Wednesday, September 17, 2008

Mariano Azuela's "The Underdogs"

Benjamin Lytal reviews Mariano Azuela's The Underdogs.
Novels that show the sordid side of war are not scarce. Classics abound, but they do not glut; each book is as distinct as its war. Mariano Azuela's "The Underdogs" (Penguin Classics, 148 pages, $8) realizes a war that we often forget, though it is relatively near at hand in time and space. Azuela (1873-1952) participated in the Mexican Revolution (1911-17), serving as a doctor in the army of Pancho Villa, before the fortunes of war sent him packing across the border to El Paso, Texas. Beginning in 1915, he serialized his novel in one of El Paso's Spanish-language newspapers, El Paso del Norte.

"The Underdogs" was not published in Mexico until 1920, and it did not receive much attention until about 1925. But it now stands for the Mexican Revolution as "The Red Badge of Courage" stands for the American Civil War, and it represents a turning point in Latin-American literature itself. Because the revolution brought a host of regional armies together against a central government, Azuela's novel necessarily undertook the portrayal of regional Mexican culture as meaningful territory, overturning decades of Eurocentric prejudice in intellectual Mexico.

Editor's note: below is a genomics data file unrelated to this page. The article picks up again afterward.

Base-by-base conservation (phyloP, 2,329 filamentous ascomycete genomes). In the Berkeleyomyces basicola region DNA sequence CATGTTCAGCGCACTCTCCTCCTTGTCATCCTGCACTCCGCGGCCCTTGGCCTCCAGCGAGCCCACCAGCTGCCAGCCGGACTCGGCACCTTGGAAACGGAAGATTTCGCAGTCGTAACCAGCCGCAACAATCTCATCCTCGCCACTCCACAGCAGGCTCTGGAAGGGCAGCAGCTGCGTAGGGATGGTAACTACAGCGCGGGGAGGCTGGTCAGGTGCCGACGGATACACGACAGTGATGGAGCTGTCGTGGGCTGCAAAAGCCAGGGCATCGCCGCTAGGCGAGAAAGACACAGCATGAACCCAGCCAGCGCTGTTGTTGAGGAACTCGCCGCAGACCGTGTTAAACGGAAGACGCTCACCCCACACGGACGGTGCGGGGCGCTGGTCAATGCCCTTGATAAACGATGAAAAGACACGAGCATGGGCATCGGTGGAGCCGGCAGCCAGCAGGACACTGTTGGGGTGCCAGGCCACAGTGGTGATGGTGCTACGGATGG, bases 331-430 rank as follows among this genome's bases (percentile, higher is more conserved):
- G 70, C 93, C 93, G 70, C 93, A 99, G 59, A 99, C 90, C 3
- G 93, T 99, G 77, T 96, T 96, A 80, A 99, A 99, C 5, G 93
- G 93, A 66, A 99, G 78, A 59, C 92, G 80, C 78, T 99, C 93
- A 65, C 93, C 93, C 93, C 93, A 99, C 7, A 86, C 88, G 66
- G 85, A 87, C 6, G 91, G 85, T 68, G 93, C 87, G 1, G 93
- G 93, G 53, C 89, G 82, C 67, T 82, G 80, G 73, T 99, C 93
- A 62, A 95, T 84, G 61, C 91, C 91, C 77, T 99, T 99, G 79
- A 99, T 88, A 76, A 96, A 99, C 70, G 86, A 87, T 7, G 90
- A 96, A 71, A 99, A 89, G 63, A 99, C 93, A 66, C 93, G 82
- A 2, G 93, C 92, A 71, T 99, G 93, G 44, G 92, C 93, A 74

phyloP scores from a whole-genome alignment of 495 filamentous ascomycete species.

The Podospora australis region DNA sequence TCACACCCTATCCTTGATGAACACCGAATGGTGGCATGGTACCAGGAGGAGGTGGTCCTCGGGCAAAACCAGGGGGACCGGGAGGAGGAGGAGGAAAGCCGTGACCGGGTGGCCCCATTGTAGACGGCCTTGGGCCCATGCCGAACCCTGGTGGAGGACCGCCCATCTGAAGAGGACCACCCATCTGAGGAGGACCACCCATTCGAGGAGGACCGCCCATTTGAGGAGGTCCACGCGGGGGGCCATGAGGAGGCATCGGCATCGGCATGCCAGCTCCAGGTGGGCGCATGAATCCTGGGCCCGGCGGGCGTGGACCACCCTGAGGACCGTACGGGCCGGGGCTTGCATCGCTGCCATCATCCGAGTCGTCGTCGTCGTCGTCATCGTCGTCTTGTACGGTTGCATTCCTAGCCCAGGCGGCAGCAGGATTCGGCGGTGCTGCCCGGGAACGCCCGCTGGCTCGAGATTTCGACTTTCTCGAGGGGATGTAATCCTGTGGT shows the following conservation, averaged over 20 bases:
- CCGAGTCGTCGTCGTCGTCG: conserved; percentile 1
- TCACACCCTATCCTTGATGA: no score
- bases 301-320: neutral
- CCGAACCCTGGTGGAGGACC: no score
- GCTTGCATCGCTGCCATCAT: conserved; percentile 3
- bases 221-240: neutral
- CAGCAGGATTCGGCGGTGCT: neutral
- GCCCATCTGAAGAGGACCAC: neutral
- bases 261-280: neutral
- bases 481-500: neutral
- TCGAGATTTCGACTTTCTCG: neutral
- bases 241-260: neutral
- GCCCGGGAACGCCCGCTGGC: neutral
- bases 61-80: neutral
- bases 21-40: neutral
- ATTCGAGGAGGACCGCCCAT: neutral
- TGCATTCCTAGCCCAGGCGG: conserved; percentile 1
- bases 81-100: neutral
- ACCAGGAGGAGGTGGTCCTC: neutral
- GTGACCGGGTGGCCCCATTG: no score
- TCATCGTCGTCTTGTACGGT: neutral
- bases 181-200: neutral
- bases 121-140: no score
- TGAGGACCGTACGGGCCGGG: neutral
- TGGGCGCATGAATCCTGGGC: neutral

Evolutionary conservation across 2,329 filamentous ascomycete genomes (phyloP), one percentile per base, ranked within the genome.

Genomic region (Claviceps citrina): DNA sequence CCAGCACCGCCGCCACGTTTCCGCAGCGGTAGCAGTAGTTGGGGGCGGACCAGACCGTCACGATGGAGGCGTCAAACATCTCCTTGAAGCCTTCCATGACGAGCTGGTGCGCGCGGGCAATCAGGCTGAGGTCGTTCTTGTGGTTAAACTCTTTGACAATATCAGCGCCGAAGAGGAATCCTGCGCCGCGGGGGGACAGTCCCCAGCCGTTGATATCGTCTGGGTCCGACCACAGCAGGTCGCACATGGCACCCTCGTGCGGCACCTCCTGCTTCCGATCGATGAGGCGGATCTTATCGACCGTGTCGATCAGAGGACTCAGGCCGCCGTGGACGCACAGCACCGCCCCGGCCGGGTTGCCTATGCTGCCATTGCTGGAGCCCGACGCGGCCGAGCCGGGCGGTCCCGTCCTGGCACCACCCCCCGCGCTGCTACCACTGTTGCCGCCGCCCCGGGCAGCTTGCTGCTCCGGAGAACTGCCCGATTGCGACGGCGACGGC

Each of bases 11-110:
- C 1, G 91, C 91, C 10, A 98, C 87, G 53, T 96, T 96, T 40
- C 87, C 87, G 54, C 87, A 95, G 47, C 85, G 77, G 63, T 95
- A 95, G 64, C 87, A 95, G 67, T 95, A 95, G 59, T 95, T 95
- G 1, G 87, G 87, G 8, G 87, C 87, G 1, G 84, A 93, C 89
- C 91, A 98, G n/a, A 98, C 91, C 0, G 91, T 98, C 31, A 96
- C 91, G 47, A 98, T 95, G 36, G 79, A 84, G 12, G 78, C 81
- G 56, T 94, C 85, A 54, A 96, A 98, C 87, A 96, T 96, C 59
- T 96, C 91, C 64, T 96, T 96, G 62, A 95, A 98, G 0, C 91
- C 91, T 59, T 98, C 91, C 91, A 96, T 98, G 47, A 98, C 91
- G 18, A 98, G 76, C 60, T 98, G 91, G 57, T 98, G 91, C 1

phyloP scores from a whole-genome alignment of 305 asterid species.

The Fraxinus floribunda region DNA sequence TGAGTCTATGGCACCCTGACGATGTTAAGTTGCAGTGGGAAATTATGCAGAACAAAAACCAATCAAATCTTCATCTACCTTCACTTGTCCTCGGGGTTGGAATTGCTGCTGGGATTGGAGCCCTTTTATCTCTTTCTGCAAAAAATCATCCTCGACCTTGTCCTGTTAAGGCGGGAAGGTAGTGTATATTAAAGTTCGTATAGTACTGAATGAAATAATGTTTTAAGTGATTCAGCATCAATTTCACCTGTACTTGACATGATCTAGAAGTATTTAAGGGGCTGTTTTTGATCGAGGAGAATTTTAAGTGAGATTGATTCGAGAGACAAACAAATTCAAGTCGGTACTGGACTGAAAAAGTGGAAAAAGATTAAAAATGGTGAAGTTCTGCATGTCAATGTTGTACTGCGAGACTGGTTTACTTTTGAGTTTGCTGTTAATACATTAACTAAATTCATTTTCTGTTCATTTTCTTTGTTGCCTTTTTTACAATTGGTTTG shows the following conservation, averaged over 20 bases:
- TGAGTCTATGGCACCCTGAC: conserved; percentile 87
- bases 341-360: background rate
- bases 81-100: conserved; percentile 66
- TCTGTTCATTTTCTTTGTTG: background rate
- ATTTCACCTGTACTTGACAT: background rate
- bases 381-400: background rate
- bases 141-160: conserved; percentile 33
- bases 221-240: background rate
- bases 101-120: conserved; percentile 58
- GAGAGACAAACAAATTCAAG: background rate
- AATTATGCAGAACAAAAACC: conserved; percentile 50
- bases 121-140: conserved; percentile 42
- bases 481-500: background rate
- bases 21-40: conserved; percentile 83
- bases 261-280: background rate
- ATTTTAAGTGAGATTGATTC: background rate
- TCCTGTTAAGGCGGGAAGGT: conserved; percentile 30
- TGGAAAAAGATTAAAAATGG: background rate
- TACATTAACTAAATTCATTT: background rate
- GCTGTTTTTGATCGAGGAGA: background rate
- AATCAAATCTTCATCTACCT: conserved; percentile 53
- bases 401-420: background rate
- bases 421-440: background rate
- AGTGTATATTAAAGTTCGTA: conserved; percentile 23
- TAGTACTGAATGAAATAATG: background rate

Sergio Waisman's new translation of "The Underdogs" therefore faces its biggest challenge in its treatment of Mexican dialects. Demetrio Macias, a local hero in the Sierras who becomes a general in Pancho Villa's army, terrorizing the villages and cities of the plains, sometimes sounds like an American lug: "God willin', ... tomorrow, or perhaps even tonight, we will get another close-up of the Federales. What do you say, muchachos? Ready to show 'em 'round these paths and trails?"
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